On its face, British chef Jamie Oliver's campaign to inspire people to eat healthier ought to be no more controversial than first lady Michelle Obama's educational efforts in the same arena.
On its face, British chef Jamie Oliver’s campaign to inspire people to eat healthier ought to be no more controversial than first lady Michelle Obama’s educational efforts in the same arena. The requirements of TV, however, seek to render Oliver’s “Food Revolution” combative and suspenseful, populating it with characters more worthy of the title “Jamie Oliver’s Fat, Stupid, Grease-Lovin’ Americans.” Mostly, think of it as “To Sir, With Love” meets “Hell’s Kitchen,” while pushing a message that’s worth getting out, whatever one thinks of the messenger.
Oliver’s approach characterizes him as something less than a culinary Simon Cowell, but he’s clearly horrified by the practices he encounters at the school cafeteria in Huntington, W. Va., a rural area he invades because it has the reputation of being the fattest, least healthy region in the U.S. The conflict occurs early, when local radio guy Rod Willis dismisses Oliver as an outsider determined to force people to eat lettuce, and the chef privately derides the host as a “grumpy old git.”
Soon, Oliver has moved on to the local school, where the kids wolf down cheese-soaked breakfast pizza and other processed delights. Taking his campaign house to house, Oliver tells an overweight woman with tubby kids that their daily diet is “going to kill your children early,” which predictably yields tears.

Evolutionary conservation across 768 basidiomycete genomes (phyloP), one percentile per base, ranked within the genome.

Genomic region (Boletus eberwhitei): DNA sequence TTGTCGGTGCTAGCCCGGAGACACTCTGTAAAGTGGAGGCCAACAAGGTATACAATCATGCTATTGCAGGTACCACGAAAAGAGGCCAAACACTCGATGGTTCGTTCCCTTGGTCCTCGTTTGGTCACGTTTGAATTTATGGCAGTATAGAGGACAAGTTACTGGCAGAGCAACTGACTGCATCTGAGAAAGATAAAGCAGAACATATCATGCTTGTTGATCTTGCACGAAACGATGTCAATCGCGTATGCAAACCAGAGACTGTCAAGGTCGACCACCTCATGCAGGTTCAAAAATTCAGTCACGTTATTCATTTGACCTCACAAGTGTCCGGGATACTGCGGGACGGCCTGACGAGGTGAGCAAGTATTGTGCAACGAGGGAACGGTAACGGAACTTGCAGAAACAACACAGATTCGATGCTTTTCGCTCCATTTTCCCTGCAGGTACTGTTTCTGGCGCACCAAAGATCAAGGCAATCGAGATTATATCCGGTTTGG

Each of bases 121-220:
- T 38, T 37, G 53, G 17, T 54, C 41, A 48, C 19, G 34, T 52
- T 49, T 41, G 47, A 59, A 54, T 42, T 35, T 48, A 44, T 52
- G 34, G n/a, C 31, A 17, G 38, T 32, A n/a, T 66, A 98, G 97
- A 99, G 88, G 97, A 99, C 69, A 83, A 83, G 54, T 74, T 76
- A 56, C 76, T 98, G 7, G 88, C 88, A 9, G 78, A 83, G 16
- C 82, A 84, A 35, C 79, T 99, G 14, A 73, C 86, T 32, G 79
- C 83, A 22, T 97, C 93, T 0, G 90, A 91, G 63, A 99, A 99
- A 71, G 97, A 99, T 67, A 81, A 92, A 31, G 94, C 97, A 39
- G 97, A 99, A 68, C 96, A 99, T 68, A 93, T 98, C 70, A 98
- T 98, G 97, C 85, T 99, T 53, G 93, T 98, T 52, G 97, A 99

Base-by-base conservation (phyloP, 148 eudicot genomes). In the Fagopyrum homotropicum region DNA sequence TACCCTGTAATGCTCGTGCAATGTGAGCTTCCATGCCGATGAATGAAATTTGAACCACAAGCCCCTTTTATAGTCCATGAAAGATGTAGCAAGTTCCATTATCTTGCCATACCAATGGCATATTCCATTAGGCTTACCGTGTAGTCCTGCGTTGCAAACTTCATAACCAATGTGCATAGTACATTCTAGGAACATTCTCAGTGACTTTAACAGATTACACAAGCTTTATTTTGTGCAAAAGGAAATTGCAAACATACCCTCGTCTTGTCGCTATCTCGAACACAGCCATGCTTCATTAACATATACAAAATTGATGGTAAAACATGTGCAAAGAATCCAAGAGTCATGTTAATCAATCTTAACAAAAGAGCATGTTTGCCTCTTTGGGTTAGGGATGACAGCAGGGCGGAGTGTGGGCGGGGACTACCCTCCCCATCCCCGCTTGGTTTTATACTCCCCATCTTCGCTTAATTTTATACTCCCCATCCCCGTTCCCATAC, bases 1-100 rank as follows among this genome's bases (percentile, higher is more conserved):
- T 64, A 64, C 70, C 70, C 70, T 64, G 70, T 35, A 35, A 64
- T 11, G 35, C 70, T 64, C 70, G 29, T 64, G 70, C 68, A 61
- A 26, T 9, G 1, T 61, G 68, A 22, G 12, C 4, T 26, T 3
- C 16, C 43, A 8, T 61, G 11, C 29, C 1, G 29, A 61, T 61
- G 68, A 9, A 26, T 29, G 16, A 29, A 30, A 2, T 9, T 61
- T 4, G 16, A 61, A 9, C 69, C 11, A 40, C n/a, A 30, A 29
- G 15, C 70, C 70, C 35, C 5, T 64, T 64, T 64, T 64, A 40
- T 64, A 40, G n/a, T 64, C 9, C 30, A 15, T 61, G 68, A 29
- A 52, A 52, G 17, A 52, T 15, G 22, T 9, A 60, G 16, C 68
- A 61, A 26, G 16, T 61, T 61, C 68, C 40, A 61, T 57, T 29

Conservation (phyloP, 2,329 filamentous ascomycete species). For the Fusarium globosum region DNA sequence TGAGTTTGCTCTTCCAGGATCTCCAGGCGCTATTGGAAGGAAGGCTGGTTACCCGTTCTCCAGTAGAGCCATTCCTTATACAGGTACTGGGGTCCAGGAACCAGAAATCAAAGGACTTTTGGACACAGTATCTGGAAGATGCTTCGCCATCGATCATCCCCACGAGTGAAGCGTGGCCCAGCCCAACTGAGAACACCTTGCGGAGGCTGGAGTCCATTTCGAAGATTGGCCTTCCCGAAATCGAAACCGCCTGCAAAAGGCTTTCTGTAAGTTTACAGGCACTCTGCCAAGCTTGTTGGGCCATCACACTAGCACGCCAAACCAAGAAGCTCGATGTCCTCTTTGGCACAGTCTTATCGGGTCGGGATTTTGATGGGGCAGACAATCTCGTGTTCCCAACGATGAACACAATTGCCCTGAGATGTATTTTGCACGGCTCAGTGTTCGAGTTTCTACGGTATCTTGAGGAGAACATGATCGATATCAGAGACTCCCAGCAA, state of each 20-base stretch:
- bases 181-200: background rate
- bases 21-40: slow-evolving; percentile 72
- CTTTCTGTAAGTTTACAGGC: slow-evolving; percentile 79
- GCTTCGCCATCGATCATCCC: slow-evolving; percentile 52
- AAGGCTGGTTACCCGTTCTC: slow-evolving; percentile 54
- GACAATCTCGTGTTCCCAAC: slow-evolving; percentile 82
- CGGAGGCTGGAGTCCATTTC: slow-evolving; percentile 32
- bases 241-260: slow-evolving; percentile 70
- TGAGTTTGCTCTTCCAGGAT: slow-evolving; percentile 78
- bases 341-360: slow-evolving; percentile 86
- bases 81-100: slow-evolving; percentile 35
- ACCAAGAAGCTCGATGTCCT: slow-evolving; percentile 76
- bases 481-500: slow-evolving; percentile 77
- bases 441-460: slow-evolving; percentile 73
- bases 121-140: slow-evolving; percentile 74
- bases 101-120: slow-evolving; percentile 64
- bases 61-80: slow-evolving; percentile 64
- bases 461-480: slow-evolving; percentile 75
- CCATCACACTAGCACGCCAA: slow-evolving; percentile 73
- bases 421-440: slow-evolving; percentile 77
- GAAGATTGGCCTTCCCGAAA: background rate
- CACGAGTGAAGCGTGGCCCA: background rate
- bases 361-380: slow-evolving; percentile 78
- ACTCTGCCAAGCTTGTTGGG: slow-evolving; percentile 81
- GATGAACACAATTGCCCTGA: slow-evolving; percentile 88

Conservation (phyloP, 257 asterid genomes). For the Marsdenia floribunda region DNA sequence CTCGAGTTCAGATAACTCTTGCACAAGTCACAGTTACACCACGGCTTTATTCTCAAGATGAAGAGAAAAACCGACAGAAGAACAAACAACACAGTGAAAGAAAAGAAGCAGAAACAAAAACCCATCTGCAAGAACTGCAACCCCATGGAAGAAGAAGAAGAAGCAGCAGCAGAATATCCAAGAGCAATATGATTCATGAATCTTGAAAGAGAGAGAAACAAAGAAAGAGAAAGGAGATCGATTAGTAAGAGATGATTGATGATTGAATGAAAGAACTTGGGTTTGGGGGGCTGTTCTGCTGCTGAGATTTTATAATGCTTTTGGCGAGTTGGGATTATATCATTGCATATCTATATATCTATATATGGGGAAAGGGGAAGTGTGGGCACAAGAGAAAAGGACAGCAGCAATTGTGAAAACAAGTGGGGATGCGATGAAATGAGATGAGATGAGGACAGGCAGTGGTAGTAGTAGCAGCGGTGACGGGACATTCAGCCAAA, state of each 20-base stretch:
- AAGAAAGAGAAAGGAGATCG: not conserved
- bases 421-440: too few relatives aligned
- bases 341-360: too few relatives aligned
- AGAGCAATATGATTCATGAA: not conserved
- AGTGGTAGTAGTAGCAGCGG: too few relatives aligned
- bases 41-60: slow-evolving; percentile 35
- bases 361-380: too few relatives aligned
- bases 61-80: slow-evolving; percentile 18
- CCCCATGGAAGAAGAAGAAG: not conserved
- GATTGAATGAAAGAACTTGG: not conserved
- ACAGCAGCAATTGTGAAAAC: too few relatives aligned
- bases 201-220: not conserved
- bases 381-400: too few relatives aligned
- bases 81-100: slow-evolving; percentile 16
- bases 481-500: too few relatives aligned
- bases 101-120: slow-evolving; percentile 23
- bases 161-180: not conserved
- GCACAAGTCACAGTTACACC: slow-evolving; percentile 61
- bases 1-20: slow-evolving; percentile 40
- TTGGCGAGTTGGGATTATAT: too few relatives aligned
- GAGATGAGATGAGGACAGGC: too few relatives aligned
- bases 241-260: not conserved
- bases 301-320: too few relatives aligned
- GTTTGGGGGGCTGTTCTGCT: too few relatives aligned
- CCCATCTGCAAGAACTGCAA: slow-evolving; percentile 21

Produced by a team that includes Ryan Seacrest and “Extreme Makeover: Home Edition’s” Craig Armstrong, “Food Revolution’s” high-minded ideals would be more convincing if the show didn’t appear so steadfastly determined to produce drama at every turn. At the end of Sunday’s post-“Desperate Housewives” preview — which should give the program a nice running start at its regular Friday timeslot — even Oliver breaks down, insisting that the local naysayers “don’t know why I’m here.”
Look, getting American kids off their butts and eating more fruit instead of fast food is a laudable goal — especially coming from a network owned by Disney, which has a vested commercial interest in little tykes that goes well beyond TV. For all that, though, one needn’t be a cynic to know precisely why Oliver is there — and that’s to try producing the zestiest reality show he can.